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Sammy Lee photo courtesy Children’s Museum of Denver at Marsico Campus

Artist-in-Residence: Sammy Lee Brings Her Heritage to Collage

As the artist-in-residence at Children’s Museum of Denver at Marsico Campus, Korean-born artist and mom of two Sammy Lee uses Korean paper to create art with kids.

As we’re waiting for little ones to trickle into the museum’s art studio, artist Sammy Lee tells me about a student she had the week before. The young boy worked hard on his collage masterpiece using Hanji, a traditional Korean paper, and presented it to her. His eyes sparked with surprise as Lee crumpled the collage, showing him how create an aged look. The little boy smiled and exclaimed, “I liked it before, but now I like it even more!”

Lee is merging her heritage and lifelong love of art as the current artist-in-resident at Children’s Museum of Denver at Marsico Campus. We sat down with Lee to talk about her start in art, and how being a mom affects her art.

Colorado Parent: How did you get your start as an artist?

Sammy Lee: I was an artist very early on. I grew up in Korea and came to Los Angeles at 16. As a fifth grader in Korea, I started this competitive fine arts training to get into a magnet junior high school. That’s when I started taking art more seriously, thinking, “I think I’m going to be an artist!”

CP: What will kids learn about in your open studio hours?

SL: I brought a suitcase full of fibrous paper, Hanji, from Korea, that is made from the inner bark of Mulberry trees. The way they make paper in Korea is not to cut it, like in western countries, instead it’s beaten to make the fibers very thin and resilient. Kids [at the museum] are collaging these papers into layers and using felting techniques, so their collages actually become permanent. I’ll use their art to make my permanent piece for the museum.

Collages made by kids during Sammy Lee’s open studio hours. Photo by Megan Forgey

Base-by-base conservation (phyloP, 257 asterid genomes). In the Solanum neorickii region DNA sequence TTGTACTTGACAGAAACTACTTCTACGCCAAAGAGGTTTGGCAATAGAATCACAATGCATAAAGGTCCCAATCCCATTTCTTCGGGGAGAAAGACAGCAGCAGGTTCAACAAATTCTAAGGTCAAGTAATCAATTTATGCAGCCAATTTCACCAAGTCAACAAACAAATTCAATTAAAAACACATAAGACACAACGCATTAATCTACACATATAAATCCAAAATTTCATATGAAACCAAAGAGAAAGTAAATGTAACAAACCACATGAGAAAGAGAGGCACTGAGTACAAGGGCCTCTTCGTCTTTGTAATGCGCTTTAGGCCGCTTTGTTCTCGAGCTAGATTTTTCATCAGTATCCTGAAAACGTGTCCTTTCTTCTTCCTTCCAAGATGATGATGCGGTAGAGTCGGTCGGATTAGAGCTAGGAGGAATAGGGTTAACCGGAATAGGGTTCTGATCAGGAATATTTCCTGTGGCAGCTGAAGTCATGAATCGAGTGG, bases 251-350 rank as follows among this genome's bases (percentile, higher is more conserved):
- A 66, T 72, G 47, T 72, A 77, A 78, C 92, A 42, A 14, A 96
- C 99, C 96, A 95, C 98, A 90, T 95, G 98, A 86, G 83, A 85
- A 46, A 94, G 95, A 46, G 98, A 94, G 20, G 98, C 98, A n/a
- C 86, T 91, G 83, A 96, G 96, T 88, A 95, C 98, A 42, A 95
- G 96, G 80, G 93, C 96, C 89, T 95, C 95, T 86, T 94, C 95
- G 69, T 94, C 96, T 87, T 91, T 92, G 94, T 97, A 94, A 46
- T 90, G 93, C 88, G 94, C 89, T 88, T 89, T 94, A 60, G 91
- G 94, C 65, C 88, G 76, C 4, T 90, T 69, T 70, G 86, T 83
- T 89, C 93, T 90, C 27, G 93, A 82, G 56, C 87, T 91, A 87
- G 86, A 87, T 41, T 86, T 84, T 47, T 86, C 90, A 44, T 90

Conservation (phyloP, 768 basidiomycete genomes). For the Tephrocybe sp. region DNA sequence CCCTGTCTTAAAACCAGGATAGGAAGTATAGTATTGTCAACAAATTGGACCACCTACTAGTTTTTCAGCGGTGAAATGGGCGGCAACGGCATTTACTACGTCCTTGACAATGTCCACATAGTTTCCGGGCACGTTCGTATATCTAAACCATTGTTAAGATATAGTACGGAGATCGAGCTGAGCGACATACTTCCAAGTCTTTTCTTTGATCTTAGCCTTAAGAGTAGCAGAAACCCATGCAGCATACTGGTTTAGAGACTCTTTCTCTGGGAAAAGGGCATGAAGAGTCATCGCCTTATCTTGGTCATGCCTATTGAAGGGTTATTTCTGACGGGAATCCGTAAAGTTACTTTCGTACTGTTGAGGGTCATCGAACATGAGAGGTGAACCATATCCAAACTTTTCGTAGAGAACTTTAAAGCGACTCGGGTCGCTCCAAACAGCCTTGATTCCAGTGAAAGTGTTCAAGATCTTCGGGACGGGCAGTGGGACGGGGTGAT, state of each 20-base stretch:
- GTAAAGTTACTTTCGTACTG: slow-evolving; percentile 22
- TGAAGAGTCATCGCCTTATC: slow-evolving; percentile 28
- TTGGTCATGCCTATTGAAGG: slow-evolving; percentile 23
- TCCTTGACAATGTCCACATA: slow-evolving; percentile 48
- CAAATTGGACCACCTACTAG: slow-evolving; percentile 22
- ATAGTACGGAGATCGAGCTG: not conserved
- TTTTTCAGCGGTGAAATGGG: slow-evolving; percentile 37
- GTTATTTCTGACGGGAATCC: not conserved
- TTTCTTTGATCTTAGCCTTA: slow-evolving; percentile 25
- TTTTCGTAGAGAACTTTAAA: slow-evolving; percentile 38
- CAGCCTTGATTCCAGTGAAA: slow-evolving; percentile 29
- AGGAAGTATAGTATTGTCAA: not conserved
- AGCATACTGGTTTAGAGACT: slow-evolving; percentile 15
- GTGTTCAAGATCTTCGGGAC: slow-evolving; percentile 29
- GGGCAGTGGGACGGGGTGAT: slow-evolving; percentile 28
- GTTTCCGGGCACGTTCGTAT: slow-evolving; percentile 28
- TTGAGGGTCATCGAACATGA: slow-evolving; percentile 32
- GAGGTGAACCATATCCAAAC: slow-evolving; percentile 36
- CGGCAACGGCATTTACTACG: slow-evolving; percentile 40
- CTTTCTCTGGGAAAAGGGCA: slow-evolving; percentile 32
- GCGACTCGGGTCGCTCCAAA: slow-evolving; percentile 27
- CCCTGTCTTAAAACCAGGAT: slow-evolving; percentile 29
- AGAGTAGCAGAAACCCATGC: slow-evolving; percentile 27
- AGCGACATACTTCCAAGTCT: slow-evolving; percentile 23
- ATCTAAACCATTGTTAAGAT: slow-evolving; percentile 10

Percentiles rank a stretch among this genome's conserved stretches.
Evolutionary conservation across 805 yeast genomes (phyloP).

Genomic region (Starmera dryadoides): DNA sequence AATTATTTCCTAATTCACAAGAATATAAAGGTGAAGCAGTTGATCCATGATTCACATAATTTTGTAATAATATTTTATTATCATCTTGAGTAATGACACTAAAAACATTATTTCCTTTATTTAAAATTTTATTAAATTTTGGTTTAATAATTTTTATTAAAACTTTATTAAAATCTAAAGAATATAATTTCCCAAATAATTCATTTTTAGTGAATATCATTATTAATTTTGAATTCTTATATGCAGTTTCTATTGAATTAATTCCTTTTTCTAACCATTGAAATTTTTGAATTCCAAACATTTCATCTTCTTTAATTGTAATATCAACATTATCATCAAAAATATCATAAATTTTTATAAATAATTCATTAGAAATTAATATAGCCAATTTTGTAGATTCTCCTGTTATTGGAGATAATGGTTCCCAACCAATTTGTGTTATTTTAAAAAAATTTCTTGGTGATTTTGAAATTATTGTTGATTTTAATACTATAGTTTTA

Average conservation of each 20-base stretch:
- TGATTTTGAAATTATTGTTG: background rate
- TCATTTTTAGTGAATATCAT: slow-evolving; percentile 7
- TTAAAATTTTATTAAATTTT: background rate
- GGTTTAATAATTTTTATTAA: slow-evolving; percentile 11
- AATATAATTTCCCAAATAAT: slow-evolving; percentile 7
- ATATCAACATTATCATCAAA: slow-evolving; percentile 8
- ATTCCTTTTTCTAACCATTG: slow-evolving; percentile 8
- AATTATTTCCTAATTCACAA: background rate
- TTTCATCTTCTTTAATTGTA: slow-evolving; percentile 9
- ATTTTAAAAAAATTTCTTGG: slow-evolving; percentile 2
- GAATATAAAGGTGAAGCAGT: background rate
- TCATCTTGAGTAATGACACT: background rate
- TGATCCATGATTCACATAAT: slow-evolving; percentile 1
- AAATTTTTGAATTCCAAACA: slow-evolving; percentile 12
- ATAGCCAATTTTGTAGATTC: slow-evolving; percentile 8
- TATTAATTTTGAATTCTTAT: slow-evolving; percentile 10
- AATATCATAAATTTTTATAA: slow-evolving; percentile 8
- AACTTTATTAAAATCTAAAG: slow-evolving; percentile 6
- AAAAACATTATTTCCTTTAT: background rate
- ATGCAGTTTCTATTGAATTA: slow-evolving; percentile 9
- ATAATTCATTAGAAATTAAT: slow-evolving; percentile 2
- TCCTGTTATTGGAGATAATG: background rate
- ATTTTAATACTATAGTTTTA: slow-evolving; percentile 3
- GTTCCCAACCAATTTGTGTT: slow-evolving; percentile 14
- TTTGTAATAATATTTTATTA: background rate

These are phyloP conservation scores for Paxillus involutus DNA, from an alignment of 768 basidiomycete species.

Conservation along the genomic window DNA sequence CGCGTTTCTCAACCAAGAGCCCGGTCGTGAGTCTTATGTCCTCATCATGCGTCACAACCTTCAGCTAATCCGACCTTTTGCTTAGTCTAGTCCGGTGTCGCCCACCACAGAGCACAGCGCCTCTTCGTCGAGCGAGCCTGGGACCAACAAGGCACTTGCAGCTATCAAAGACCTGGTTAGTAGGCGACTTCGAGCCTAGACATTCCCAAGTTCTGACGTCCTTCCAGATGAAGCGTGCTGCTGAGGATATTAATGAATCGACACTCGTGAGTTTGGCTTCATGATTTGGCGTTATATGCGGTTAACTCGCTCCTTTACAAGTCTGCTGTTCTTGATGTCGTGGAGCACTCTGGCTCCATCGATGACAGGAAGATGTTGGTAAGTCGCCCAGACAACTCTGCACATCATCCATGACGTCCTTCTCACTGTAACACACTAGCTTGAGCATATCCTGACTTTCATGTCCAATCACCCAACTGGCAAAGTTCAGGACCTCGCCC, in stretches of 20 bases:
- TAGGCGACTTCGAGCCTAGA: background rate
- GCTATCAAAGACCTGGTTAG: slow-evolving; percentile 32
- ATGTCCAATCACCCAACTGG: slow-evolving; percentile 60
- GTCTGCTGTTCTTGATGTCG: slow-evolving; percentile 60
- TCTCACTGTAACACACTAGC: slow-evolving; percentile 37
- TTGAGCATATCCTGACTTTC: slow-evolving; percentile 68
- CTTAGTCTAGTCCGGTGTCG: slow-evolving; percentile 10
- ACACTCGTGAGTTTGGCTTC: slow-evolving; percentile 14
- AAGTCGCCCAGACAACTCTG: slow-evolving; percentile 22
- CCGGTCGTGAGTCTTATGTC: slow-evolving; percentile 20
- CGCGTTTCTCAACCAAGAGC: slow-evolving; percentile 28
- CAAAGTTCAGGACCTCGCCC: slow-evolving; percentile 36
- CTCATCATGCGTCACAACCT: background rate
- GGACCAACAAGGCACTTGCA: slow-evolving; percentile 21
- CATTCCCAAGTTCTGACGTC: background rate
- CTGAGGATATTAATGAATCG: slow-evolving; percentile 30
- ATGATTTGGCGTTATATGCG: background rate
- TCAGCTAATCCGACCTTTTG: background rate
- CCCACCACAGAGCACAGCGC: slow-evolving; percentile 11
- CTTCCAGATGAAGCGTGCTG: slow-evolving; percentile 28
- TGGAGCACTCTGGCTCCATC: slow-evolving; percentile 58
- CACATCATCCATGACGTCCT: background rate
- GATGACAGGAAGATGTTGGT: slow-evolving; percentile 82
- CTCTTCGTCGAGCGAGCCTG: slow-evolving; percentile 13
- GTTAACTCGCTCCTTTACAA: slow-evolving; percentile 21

CP: What have you learned during your residency?

SL: A teacher is just someone that makes things more accessible. I feel grateful that this material and method that I’m bringing is very new to the kids. I love that they come in and make art in a new, nontraditional way, with no right or wrong.

CP: How did you get into using Hanji as a medium?

SL: Hanji literally means Korean paper. All Korean paper traditionally is made out of the inner bark of Mulberry trees. While Mulberry trees are plentiful, the process is very laborious; about 100 steps to make a sheet of paper. Traditionally, it was used for lining furniture and walls, and since the process is so laborious, they would recycle it and reuse it. This is a borrowed craft from my heritage that I learned how to adapt to cast objects and make sculptural installations.

CP: How does being a mom influence your art?

SL: It’s a really big part. Once you become a mom, you become more future-oriented because you have to think about the world that they are going to live in. I want art to be more culturally diverse with more stories represented when my kids are grown up. Before having kids, using Hanji in my practice was more about the mere material, but because of my kids, I want them to learn about the tradition of making paper, and how the art form came over here. My use of Hanji became more multi-leveled; it’s not just a material, it’s about the story behind it.

Need to Know: Sammy Lee’s open studio hours take place in the art studio at Children’s Museum of Denver at Marsico Campus most Fridays and Saturdays through December 27, from 11 a.m. to 2 p.m.

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